Crossed Ian Shoelace Knot
This knot is a curiosity that often results from tying the Ian Knot incorrectly. Twisting the loops in the wrong direction results in a knot with the ends crossed within the knot. It seems more secure – but can easily fall apart.
Begin with a regular Left-over-Right Starting Knot.
Make both ends into “loops” by simply doubling them back onto themselves. People often refer to these as “Bunny Ears”.
Unlike the regular Ian Knot, twist both loops clockwise so that the left (yellow) loose end is at the back and the right (blue) loose end is at the front.
The left (yellow) loop, which would naturally end up behind the right (blue) loop, is instead crossed back to the front, restoring it to the exact position that it would be in for the regular “Ian Knot”.
With everything back in position, this move is identical to that of the regular “Ian Knot”. Each hand uses the two fingers inside its own loop to grab the loose end of the other hand's loop.
This step is again identical to that of the regular “Ian Knot”. Each hand releases its own loop and pulls the loose end of the opposite loop through its own.
When pulled tight, the result is a perfectly symmetrical knot just like the regular “Ian Knot” with an extra crossover of lace ends in the middle. With practice, this can be tied almost as quickly as the regular method.
“Crossed Ian Knot” looks very similar to the regular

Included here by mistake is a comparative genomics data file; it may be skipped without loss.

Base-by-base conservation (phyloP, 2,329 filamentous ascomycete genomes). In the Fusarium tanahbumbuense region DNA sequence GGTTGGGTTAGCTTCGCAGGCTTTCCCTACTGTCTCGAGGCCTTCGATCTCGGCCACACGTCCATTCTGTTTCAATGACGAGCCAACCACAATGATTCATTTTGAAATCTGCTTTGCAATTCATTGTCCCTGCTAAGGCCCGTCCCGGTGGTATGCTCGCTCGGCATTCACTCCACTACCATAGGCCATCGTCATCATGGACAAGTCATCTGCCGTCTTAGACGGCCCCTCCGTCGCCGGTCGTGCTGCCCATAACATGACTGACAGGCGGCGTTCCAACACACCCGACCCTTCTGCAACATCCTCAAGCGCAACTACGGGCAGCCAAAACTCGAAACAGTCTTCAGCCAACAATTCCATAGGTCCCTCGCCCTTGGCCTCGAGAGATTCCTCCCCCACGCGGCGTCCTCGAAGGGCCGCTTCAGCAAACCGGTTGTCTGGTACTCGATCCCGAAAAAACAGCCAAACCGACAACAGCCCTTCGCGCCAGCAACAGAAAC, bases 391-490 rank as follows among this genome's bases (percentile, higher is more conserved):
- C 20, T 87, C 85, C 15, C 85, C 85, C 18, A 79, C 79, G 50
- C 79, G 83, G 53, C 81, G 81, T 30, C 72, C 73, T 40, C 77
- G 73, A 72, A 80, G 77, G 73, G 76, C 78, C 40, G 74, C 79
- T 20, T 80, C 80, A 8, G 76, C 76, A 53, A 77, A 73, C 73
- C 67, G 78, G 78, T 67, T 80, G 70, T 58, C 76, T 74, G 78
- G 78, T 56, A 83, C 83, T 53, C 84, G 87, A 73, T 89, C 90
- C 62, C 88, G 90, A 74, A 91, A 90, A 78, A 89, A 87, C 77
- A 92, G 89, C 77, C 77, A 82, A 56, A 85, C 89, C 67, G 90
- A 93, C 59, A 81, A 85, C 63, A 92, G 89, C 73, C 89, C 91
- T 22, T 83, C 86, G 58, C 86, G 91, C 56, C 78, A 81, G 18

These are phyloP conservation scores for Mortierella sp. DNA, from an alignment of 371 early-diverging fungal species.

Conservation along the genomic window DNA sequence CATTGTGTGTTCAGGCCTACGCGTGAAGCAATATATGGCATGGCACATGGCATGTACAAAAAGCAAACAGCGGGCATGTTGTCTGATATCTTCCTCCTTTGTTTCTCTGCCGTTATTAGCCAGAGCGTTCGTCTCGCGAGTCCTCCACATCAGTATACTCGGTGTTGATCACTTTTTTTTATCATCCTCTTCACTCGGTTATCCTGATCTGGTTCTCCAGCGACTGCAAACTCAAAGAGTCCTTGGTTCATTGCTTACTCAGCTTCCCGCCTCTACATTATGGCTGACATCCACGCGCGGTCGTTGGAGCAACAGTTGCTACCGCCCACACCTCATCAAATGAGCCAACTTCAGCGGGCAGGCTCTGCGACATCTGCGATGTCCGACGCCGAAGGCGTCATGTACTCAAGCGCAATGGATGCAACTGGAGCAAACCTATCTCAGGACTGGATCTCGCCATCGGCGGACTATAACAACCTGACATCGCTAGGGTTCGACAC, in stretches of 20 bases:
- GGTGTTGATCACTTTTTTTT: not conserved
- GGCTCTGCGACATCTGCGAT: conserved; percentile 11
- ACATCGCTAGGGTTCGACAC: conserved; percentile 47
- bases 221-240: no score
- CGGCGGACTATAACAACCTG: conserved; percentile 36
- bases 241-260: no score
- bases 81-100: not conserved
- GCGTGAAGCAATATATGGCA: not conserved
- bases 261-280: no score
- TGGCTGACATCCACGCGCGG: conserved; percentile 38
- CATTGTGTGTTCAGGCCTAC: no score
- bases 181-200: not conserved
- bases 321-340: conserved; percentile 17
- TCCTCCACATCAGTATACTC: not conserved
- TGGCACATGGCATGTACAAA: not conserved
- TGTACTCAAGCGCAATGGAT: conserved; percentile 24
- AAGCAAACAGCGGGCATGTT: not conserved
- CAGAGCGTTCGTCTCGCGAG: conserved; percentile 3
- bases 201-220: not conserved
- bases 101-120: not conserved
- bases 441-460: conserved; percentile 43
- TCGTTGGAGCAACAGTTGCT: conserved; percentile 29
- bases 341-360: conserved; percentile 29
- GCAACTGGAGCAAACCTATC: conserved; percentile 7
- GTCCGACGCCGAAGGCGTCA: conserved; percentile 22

Ian Knot except for the additional crossover in the middle of the knot.
Just as the Ian Knot uses the same core technique as the traditional “Tom Fool's Knot” (which appears in the definitive reference The Ashley Book of Knots as both #1141 and in more detail as #2534), the “Crossed Ian Knot” uses the same core technique as the traditional “Handcuff Knot” (which in turn is shown as #412, #1134 and #1140). This knot is generally used to make “handcuffs” from a length of rope. The “Crossed Ian Knot” could be described as a more intricate variant of the “Handcuff Knot”.
Is It A Worthwhile Knot?
Note that although this knot seems more secure than the regular Ian Knot when initially pulled tight, this is easily undone if the knot is disturbed. Even a slight tug to either of the loops or the loose ends will spill the crossover out of the knot, after which the knot falls apart just as easily as a regular shoelace knot.
In fact, the “Ashley Book of Knots” states:
"After the Handcuff Knot has been drawn up snugly, each end may be half hitched around one of the loops to render the knot secure."
In other words, without this final step, the knot is not secure.
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